THE NEW NORMAL: Music Paves the Way

Ally Richardson

The pandemic started right before the fourth quarter of my sophomore year. I remember it starting with a four-day weekend and my immediate relief at realizing that I wouldn’t have a Spanish test on Monday. Little did I know that a four-day weekend would turn into a permanent change for the rest of my high school career. I’m in choir and we were planning on having our assessment concert that coming Wednesday, I wonder if I would have done anything differently if I had realized that that Thursday, our last day of pre-pandemic school, was my last time singing with that group, as some of them were seniors and juniors that I would never see again. 


I didn’t see my friends at all during the first four months of the pandemic as everyone was trying to quarantine; in fact, I couldn’t go to the grocery store or any public place. My mom would be the one to go and get groceries. She was the only one that had contact with the outside world. It wasn’t until about the middle of July that my dad took me and I finally saw the effects of the pandemic on the general public. It was a new experience to see all the customers and employees wearing masks and the plastic shields that were on every cashier counter.


Before the pandemic, I had been an A/B student but, as school turned online I became increasingly depressed and my grades dropped.  During online school, I turned more towards social media for entertainment, and still spend way too much time on Instagram today. Due to my depression, I slept as much as I could during online classes and struggled to turn in any work even if the subject interested me. I slept during school, after school, and then I went to bed. Throughout the day I would feel like I was chained to my computer. I wanted to make food or play piano but I felt like I was trapped and stuck with all the mandatory participation activities teachers would have. I can’t count how many messages saying I “CUT” class were sent to my parents for me and my siblings. 


As a musician, the pandemic was hard, because while I still had choir class online I wasn’t able to sing or interact with others in my choir. All year we had to send in recordings of us doing songs which were tiring and took the fun out of singing. Besides making recordings for the choir I barely sang at all; I could barely play piano either. I was just too tired and unmotivated. I felt extremely disconnected from myself as a musician and was just going through the motions when I did have to do anything. Even so, the online choir remained a safe place for me as our new choir teacher was extremely supportive and conscious about mental health. Without her and a few others, I don’t think I would have been able to get through the pandemic.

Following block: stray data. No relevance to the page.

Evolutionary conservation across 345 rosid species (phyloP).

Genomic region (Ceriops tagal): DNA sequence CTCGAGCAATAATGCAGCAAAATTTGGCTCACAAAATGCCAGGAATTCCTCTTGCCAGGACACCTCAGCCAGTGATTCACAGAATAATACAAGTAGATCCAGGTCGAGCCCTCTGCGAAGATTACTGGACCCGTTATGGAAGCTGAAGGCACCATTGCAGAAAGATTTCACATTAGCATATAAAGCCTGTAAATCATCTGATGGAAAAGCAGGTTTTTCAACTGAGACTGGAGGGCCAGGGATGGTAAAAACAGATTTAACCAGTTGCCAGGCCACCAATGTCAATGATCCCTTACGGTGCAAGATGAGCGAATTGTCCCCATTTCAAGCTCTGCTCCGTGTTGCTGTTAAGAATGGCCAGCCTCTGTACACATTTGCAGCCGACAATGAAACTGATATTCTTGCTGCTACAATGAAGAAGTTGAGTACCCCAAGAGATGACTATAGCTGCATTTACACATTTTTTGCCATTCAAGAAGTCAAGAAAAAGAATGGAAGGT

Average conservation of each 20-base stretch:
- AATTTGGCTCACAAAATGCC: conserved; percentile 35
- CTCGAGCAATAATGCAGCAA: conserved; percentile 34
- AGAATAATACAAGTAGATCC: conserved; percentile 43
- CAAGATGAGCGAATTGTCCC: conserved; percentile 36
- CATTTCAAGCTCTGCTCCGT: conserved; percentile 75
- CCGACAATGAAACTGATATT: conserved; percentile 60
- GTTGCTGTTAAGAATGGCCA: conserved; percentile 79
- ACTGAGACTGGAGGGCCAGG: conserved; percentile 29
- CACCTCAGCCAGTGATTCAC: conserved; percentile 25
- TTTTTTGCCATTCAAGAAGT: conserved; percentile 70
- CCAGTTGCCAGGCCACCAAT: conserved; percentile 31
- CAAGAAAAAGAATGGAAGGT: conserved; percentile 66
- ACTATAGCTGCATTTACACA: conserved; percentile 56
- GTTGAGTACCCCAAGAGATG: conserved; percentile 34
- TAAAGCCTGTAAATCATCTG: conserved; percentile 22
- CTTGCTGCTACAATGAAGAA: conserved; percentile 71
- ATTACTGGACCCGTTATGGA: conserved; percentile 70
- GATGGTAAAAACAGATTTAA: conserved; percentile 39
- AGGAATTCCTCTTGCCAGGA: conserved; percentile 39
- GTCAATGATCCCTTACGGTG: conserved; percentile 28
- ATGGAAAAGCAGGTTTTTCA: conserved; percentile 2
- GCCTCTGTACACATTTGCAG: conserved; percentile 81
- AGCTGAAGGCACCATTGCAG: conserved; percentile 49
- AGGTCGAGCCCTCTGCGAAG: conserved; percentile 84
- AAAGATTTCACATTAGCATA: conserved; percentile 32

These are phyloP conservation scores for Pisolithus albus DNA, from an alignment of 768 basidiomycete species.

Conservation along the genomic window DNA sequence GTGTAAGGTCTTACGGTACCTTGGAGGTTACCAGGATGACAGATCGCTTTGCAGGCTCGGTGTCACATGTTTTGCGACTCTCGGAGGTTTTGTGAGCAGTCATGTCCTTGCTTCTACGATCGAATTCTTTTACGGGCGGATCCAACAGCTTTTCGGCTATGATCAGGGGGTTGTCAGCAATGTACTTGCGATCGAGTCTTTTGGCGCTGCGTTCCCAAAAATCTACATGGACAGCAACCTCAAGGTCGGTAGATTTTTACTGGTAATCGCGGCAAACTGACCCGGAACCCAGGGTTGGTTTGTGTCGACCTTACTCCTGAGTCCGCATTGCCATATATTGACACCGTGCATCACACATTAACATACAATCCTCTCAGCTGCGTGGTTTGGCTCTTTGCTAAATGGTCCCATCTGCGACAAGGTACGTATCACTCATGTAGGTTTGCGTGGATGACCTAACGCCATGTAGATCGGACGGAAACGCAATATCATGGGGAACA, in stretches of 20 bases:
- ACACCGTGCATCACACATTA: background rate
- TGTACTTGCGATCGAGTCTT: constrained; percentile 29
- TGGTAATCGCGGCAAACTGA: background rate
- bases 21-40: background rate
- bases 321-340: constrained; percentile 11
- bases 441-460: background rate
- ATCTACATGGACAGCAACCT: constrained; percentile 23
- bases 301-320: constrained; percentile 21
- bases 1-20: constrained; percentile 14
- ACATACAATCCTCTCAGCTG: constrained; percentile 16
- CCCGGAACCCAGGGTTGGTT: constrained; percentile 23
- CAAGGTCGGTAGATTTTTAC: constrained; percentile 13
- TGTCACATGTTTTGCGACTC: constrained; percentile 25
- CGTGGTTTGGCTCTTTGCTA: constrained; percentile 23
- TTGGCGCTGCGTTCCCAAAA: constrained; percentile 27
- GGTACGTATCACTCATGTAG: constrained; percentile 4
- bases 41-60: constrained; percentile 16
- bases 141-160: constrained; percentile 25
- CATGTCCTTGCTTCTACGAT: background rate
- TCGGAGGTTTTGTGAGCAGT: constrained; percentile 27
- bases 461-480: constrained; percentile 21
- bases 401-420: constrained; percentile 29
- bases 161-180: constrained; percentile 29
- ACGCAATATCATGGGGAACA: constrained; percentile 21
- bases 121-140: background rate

Around the beginning of May, my parents made my little sister start going to school two days a week because of her extreme depression. I went too to support her. Going back in person was strange. All of my teachers were so cut off from those in person because they were behind plastic shields and mainly interacting with the computer. On average my classes had three or four kids in person with a couple of exceptions where I was the only one. Overall I liked going back in person and there weren’t that many kids there so the school was never excessively crowded like it is now. I still had to take my AP US History and AP Language and Composition tests online. It was very stressful and I was exhausted afterward. I ended the year by asking to leave my classes and going down to the choir room to help the choir teacher sort music or just play piano in a practice room. And that was the end of a blurry and faded junior year.


I spent the summer working as a lifeguard at my local pool. They were desperate for employees since they couldn’t bring in people from overseas, and that’s how a weakling like me was put in the position to save other people’s lives. In the beginning, I tried to wear a mask but it was too hot. All the patrons of the pool didn’t wear masks either, it’s like we were living in a little bubble where the pandemic didn’t exist. I somehow managed to not contract COVID-19 that summer and officially started my senior year that fall.


It was different being back again, but this time with the school at max capacity. All my friends were back and I even had classes with some of them too. I managed to maintain all my close friendships from before the pandemic, but unfortunately lost connection with a few. While I was hoping to have the structure again that I had lost during the pandemic, I was struggling with being able to bring my motivation and work level back to what it was before the pandemic.


Having choir in person again was the best thing to happen to me. I noticed some changes in my musicianship and my approach to learning music. Due to a lack of practice over the pandemic I had lost almost all of the breath support I had spent years working on. But at the end of the day that doesn’t matter as much when it’s been amazing getting to make music with others again and work on such a challenging repertoire. 


Despite missing the end of my sophomore and almost all of my junior year, I’m extremely grateful to have my senior year in its entirety. Something the past two graduating classes didn’t get the luxury of. I’ve learned so much this year and made so many new friends that I wouldn’t trade for anything. Overall the pandemic has taught me to have resilience and be more understanding and forgiving to myself and others.